If approved, these changes could worsen HDI statistics in the North. But it didn’t have to be that way. “The Amazon has an enormous potential to produce with the forest standing, through socio-biodiversity product chains that conserve the forest that – if well structured – generate income and opportunities for local communities. But for these chains to be fostered, the forest must be protected, and territorial rights must be guaranteed,” said Greenpeace’s spokesperson, Cristiane Mazzetti.
What are socio-biodiversity chains?
“The Amazonian biodiversity production chains are worked by Indigenous Peoples or non-Indigenous extractivists, traditional Peoples within their territories using management practices. Managing fishing practices, nuts, berries and rubber, are examples of this production,” said Magno.
OPAN has worked to consolidate production chains with the region’s peoples, including managing pirarucu fishing with the Paumari People and Brazilian nuts at the Ituxi Extractive Reserve and the Caititu Indigenous territory.
Magno remembers the increase in pirarucu fish, known as the Amazon cod. “The Paumari People’s (the region’s indigenous people) first pirarucu count in 2009 identified around two hundred and seventy-six fish. It showed that predatory fishing practices caused extreme impacts on the environment. Their last recorded catch last year was over seven thousand fish. This year, IBAMA authorized a six-hundred-and-fifteen-fish quota, about 30% of the total number of adult fish. So, you can see that the fishing quota released this year is practically 200% more than the total of the fish monitored at the beginning.”
Francimir Martins dos Santos works at the Ituxi Extractive Reserve in Lábrea (AM). He knows that the rational use of the forest is useful to local residents. “We started with a small group, and the group is much larger today. After managing good practices, we were able to sell the nuts for more than double the price. Our dream is to see the forest standing and the management techniques working to bring in a source of income.”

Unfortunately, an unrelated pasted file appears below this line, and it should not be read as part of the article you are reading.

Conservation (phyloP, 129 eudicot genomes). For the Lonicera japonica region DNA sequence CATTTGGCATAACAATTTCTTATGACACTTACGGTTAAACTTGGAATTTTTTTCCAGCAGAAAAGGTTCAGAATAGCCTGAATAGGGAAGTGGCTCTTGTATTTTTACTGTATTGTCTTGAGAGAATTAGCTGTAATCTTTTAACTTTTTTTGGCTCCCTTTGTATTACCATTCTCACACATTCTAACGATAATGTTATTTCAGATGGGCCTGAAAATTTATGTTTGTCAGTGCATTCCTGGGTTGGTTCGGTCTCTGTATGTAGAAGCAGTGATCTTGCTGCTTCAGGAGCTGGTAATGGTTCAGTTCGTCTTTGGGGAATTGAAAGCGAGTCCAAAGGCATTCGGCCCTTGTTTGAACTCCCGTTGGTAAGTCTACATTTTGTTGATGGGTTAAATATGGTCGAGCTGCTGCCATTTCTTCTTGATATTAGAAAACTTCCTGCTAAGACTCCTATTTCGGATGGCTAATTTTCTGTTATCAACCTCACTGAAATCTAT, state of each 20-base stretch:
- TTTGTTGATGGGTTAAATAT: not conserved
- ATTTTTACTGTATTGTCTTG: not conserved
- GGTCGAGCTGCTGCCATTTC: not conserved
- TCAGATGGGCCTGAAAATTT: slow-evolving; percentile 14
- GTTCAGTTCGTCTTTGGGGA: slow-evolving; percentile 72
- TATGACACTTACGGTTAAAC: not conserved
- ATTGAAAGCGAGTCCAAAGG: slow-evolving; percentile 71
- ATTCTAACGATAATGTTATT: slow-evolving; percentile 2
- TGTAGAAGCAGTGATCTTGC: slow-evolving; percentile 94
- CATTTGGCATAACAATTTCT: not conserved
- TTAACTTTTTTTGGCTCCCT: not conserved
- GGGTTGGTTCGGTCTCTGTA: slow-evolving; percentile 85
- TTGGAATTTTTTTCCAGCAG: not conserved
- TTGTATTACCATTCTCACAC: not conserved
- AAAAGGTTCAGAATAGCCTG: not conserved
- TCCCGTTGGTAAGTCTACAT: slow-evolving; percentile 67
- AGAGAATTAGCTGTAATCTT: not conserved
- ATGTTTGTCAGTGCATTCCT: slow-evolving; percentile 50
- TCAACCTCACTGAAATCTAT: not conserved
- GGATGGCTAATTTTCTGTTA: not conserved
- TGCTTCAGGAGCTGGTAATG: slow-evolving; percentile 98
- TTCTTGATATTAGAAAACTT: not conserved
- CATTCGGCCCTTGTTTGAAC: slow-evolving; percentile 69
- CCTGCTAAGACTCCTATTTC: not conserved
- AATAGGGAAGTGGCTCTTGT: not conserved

The socio-biodiversity chains and agroecological production are potentially more inclusive business models than industrial agriculture. Family farming occupies less than 1/4 of the land used for agriculture in Brazil today, yet, it produces most of the food consumed in Brazil and represents 67% of jobs in the sector in the country, according to the latest Brazilian Agricultural Census (2017).
However, only 25% of the Brazilian Development Bank’s (BNDES) Harvest Plan resources go to small producers, and only 23% of national production revenue goes to this group, which employs around 10 million people.
Two important international events, the Convention on Biological Diversity and the United Nations Climate Conference, call on society to reflect on the currently chosen development paths. “Real solutions like these practices from family farmers and forest Peoples need to be fostered alongside the end of deforestation,” said Cristiane.
Puraka and his people do not destroy the forest around them, and, like other Amazonian Peoples, they have realized a human need shared by all Peoples and cultures. “We feel sick right when we arrive in a capital city because just doing that is out of our rhythm. We live here, where everything is open air. Here is where we feel good, you know? Indigenous People feel good this way.” Puraka knows what he’s talking about.
Henrique Beirangê is a communications analyst for Greenpeace Brazil